United Parcel Service (UPS) has paid a stable or growing dividend for nearly 50 years. Despite COVID-19, management on Tuesday said that trend is expected to continue:
Our dividend remains a high priority and is a hallmark of our financial strength. We are confident our actions will continue to enable us to fund the business and support shareowner interest.
UPS's first-quarter earnings report showed 5% revenue growth but a 10% decline in adjusted EPS as lower-margin home deliveries swelled to nearly 70% of the firm's package volume by late March (up from around 50% historically).
Compared to commercial business deliveries, which fell significantly as nonessential stores were forced to temporarily close, residential packages are smaller (lower price) and require more frequent stops, resulting in lower margins.
As more consumers shop online, UPS expects this part of its business to remain busy, noting that through mid-April U.S. average daily volume has grown in the mid-single digits even despite major volume declines in commercial deliveries.
Management believes e-commerce demand over the next five years will probably accelerate even faster than UPS previously estimated, making the firm's ongoing investments in automation and efficiency all the more important.
However, UPS shares fell about 6% after its report, suggesting that investors were disappointed by the company's continued inability to turn higher e-commerce deliveries into higher margins.
UPS has invested significantly to improve e-commerce profitability since early 2017. Earlier this year management said that UPS's network was only about 40% automated back then but is now approaching 80%.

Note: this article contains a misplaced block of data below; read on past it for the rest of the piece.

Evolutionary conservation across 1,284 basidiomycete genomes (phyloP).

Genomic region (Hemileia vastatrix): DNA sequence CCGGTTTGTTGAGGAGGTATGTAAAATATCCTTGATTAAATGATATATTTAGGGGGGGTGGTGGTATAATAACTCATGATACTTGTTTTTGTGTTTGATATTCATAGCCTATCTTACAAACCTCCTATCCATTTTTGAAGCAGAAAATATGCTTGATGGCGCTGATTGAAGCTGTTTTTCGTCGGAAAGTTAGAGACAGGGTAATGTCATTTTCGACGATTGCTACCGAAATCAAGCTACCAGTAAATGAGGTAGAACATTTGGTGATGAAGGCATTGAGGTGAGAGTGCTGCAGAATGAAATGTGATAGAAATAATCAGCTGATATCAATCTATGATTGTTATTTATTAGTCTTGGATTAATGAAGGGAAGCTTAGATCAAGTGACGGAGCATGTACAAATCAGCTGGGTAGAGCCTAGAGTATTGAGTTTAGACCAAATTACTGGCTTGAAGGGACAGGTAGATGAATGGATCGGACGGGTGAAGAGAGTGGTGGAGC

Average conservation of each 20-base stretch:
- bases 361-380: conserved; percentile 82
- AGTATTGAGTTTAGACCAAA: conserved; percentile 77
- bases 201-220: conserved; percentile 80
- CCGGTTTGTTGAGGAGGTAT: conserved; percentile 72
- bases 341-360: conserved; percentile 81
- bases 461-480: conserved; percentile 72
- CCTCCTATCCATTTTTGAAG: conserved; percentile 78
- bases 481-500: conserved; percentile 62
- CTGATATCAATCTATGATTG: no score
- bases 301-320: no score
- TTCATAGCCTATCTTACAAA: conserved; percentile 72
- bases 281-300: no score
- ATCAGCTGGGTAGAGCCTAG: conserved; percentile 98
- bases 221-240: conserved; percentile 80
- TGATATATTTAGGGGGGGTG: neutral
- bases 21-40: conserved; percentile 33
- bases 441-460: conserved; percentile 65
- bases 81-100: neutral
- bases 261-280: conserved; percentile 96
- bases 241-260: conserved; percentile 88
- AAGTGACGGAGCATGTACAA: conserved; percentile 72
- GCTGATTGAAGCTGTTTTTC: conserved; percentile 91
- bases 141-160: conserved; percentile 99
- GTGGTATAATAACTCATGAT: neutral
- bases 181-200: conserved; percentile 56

This will help UPS handle all the volume at a more accelerated and efficient rate going forward as it pursues an 11% long-term margin target in its U.S. business (up from 9.4% last year).
Gauging the company's success will require some patience since many of its capital-intensive investments will take time to earn a return as volumes scale, and visibility is very low in the short term.
CEO David Abney said that over his 46-year career at UPS, he has never seen the level of demand variability in the markets UPS serves and among the firm's customers that it is now experiencing.
Regardless, UPS remains on solid financial ground to get through whatever comes next. Standard & Poor's reaffirmed UPS's A credit rating following its debt issuance of $3.5 billion in March, which more than covers its maturities this year.
At the end of March, UPS also had $9.5 billion in cash on hand and another $4.5 billion of available borrowing capacity under its revolvers. Liquidity is solid.
It's also worth noting that during the 2007-09 financial crisis, which at the time management called "the worst economic environment in 70 years," UPS still generated $4.1 billion in free cash flow in 2009.
For context, the company's current dividend costs $3.5 billion.
UPS's free cash flow performance may not be as strong if we enter a severe recession this year due to its continued automation investments (which peak in 2021-22) and the shift in mix to lower-margin home deliveries.
However, the company can likely pull additional levers (defer some capex, reduce operating costs, etc.) to improve its cash flow performance if needed.
Combined with UPS's solid balance sheet, we expect the dividend to remain safe and plan to continue holding our shares of UPS in our Conservative Retirees portfolio.
While there's uncertainty over the long-term profitability that residential deliveries can achieve, the pandemic has arguably increased the importance of UPS's network and its focus on e-commerce as more shopping continues moving online. (Online shopping accounted for only 11% of total U.S. retail sales in 2019.)
As this market continues growing quickly, it could also reduce the risk of Amazon (about 12% of UPS's revenue) being able to in-source more deliveries due to the sheer amount of volume needing to be moved relative to the amount of shipping capacity available.
In fact, earlier this month Amazon halted its third-party delivery service which competes with UPS and FedEx, citing a need to handle a surge in its own customers' orders.
We are willing to remain patient as UPS continues improving its automation and route densities, which will hopefully result in higher cash flow and dividends in the years ahead.